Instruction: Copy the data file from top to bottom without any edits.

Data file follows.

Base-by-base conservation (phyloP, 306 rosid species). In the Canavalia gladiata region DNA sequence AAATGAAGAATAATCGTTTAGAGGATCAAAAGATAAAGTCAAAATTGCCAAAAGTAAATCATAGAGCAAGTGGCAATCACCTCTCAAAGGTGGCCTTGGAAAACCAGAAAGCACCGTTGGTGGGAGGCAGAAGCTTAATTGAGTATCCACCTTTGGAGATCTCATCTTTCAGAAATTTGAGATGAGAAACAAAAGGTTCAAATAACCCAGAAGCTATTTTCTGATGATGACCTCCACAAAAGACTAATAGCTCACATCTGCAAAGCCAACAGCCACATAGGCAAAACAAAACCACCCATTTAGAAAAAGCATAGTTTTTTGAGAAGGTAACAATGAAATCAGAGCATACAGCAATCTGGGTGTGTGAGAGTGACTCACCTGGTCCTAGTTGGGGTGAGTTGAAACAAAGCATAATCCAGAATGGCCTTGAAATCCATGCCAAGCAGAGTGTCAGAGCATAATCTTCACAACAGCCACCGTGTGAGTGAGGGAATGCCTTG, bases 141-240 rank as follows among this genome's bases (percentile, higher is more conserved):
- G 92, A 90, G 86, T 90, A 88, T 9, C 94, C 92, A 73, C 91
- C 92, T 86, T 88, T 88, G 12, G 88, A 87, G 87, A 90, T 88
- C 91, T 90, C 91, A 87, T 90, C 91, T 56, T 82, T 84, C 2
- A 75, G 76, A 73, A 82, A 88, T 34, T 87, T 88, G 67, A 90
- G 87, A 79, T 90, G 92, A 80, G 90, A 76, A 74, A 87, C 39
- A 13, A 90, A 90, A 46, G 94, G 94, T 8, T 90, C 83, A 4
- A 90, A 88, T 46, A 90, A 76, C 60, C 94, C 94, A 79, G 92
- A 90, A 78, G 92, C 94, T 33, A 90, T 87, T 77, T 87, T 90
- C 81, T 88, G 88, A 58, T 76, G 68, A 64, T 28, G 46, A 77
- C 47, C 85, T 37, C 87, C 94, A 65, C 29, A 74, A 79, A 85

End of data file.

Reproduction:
Base-by-base conservation (phyloP, 306 rosid species). In the Canavalia gladiata region DNA sequence AAATGAAGAATAATCGTTTAGAGGATCAAAAGATAAAGTCAAAATTGCCAAAAGTAAATCATAGAGCAAGTGGCAATCACCTCTCAAAGGTGGCCTTGGAAAACCAGAAAGCACCGTTGGTGGGAGGCAGAAGCTTAATTGAGTATCCACCTTTGGAGATCTCATCTTTCAGAAATTTGAGATGAGAAACAAAAGGTTCAAATAACCCAGAAGCTATTTTCTGATGATGACCTCCACAAAAGACTAATAGCTCACATCTGCAAAGCCAACAGCCACATAGGCAAAACAAAACCACCCATTTAGAAAAAGCATAGTTTTTTGAGAAGGTAACAATGAAATCAGAGCATACAGCAATCTGGGTGTGTGAGAGTGACTCACCTGGTCCTAGTTGGGGTGAGTTGAAACAAAGCATAATCCAGAATGGCCTTGAAATCCATGCCAAGCAGAGTGTCAGAGCATAATCTTCACAACAGCCACCGTGTGAGTGAGGGAATGCCTTG, bases 141-240 rank as follows among this genome's bases (percentile, higher is more conserved):
- G 92, A 90, G 86, T 90, A 88, T 9, C 94, C 92, A 73, C 91
- C 92, T 86, T 88, T 88, G 12, G 88, A 87, G 87, A 90, T 88
- C 91, T 90, C 91, A 87, T 90, C 91, T 56, T 82, T 84, C 2
- A 75, G 76, A 73, A 82, A 88, T 34, T 87, T 88, G 67, A 90
- G 87, A 79, T 90, G 92, A 80, G 90, A 76, A 74, A 87, C 39
- A 13, A 90, A 90, A 46, G 94, G 94, T 8, T 90, C 83, A 4
- A 90, A 88, T 46, A 90, A 76, C 60, C 94, C 94, A 79, G 92
- A 90, A 78, G 92, C 94, T 33, A 90, T 87, T 77, T 87, T 90
- C 81, T 88, G 88, A 58, T 76, G 68, A 64, T 28, G 46, A 77
- C 47, C 85, T 37, C 87, C 94, A 65, C 29, A 74, A 79, A 85